Quack grass is a common problem for wheat growers in the dry regions. IOW, its likes dry growing conditions.

Buggy Ridge Farms August 8, 2012 at 2:38 pm

Fescue is good forage if one can keep it from going to seed in late May or early June when fescue toxicity is a big problem. It has an ergot fungus related to LSD that is in the seed heads. I prefer timothy, red clover and alfalfa for drought resistant forages.

Sorghum-sudangrass hybrid is cheap to plant and also grows well in drought conditions but one needs to manage it properly to avoid prussic acid issues if it is grazed too short or gets hit by a frost. Bale it up and let it ferment a little to be safe. I creates large quantities of biomass and will shoot up after a little rain.

Red clover is best frost seeded in March in zone 5 and 6 or planted in wheat when it is top dressed in later February or early March. I would never plant it in May or June. Teff is another grass that will do good in drought but a challenge to establish as it needs a very firm and fine seedbed. It is native to Africa.

I do not think we know if it will be “normal’ weather again. Mankind has dumped so many pollutants into the atmosphere and most people do not believe in man-made climate change anymore or are in denial. They are foolish. I am preparing for the worst and installing K-Line irrigation pods on my land later this month with a new and deeper well.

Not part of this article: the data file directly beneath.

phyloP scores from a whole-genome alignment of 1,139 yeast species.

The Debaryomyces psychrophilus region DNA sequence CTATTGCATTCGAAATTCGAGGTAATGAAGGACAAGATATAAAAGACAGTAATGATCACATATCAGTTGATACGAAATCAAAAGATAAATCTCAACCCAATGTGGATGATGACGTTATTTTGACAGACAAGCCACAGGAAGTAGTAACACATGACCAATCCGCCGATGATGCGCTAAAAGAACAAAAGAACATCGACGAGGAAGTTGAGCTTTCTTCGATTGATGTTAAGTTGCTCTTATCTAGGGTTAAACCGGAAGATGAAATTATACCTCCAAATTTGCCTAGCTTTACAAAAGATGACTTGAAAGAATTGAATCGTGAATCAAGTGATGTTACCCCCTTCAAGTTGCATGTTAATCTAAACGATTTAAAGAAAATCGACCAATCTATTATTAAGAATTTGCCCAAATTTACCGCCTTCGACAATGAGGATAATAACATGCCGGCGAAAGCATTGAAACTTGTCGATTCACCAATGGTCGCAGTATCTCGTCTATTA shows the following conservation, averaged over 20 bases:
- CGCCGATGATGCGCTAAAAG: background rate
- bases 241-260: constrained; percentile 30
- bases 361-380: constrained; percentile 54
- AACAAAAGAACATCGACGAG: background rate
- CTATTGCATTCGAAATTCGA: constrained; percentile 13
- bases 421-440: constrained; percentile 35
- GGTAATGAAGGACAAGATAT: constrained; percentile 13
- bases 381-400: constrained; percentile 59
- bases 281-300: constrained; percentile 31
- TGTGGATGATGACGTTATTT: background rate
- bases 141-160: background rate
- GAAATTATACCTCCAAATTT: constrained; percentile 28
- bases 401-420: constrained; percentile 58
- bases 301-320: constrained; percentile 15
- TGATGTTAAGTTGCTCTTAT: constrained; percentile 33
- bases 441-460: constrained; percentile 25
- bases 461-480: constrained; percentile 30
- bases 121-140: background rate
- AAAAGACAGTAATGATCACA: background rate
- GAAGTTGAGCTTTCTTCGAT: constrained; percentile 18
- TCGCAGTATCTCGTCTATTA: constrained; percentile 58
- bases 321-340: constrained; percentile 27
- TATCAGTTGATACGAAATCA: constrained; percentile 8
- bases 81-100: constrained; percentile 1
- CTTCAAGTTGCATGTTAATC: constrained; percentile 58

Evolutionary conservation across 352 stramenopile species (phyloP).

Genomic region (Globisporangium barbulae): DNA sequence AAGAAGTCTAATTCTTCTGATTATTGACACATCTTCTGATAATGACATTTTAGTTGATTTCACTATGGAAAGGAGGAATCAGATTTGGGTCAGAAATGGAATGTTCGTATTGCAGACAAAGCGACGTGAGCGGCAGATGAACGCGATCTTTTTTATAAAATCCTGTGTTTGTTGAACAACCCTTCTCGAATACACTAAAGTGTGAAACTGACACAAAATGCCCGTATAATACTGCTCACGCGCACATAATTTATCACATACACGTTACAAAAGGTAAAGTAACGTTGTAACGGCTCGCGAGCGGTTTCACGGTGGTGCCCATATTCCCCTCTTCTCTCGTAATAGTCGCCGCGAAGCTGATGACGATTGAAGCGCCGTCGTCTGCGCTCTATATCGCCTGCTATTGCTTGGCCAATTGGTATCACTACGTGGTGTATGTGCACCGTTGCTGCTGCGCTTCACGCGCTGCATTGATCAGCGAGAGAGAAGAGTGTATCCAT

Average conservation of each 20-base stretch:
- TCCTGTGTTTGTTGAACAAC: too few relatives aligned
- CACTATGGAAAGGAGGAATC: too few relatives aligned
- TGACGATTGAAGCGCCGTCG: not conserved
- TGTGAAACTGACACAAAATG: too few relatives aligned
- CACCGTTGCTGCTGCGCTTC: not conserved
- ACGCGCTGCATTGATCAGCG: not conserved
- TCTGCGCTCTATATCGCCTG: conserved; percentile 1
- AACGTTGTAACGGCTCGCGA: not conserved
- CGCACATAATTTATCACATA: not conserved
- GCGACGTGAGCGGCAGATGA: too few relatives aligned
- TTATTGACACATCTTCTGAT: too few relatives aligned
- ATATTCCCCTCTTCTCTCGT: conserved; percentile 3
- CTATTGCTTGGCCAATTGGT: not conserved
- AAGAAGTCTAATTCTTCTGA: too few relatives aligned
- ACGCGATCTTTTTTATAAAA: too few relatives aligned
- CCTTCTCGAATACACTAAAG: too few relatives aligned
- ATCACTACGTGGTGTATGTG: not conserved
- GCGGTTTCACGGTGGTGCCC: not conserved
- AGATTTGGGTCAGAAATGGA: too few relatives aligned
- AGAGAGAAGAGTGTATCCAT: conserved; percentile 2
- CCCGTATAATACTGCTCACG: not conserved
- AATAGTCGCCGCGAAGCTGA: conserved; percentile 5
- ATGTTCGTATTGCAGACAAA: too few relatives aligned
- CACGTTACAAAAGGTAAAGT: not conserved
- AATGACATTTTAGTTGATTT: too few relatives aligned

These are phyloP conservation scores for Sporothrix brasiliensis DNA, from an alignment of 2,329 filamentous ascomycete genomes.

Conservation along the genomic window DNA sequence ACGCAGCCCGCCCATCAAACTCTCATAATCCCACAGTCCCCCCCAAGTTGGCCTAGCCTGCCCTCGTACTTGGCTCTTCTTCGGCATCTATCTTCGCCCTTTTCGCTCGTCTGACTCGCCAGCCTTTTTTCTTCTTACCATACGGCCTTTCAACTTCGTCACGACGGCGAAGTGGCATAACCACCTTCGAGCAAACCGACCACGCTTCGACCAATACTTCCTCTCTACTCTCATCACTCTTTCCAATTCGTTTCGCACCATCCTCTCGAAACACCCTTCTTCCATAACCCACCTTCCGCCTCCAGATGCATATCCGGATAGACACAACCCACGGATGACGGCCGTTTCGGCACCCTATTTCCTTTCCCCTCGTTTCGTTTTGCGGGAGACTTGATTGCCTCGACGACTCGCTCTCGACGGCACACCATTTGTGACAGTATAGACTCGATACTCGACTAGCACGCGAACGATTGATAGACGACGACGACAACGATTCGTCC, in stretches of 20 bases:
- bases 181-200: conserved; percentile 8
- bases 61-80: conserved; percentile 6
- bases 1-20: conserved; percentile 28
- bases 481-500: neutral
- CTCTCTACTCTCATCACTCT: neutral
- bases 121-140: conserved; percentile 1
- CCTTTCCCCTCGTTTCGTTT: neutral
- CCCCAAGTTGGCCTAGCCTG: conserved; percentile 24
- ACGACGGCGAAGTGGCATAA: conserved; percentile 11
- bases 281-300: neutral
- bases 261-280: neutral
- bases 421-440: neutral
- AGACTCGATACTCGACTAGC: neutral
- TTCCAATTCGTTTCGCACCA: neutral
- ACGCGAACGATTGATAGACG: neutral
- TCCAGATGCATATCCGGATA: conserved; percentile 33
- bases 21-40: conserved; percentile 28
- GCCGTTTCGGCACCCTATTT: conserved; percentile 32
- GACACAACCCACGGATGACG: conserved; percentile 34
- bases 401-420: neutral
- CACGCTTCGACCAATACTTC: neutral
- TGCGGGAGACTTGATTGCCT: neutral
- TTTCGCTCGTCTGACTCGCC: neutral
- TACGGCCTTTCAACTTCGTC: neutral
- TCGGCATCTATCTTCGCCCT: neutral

Someone mentioned weeds. Yes, they can be very nutritious and also toxic if eaten too much by some animals. I do not deal well with weeds however and prefer domesticated forages. I leave a few for the butterflies and birds but otherwise kill 90% of them.

I am a grazing and forage specialist for NRCS.

Timely, I noticed that I had William A Albrecht’s “The Drought Myth” on my reading list. Has anyone read what he has to say?

Here in middle Tennessee, the early corn was lost (we had no rain in June), but late planted corn enjoyed a wet July. I’ve tried a field corn called Bloody Butcher for the first time this year–to feed to the chickens this winter. It looks pretty good so far.

    Betty Taylor, I have not read that book of Albrecht’s but I have always thought a book by that title would be appropriate because so often what we call drought is really humans stretching the limits of a dry climate beyond its capabilities. It is fairly well documented that the “advancing desert” of the Sahara is man made, not nature made, as overpopulation and war pressure people to overgraze, over cultivate and misuse the land. Gene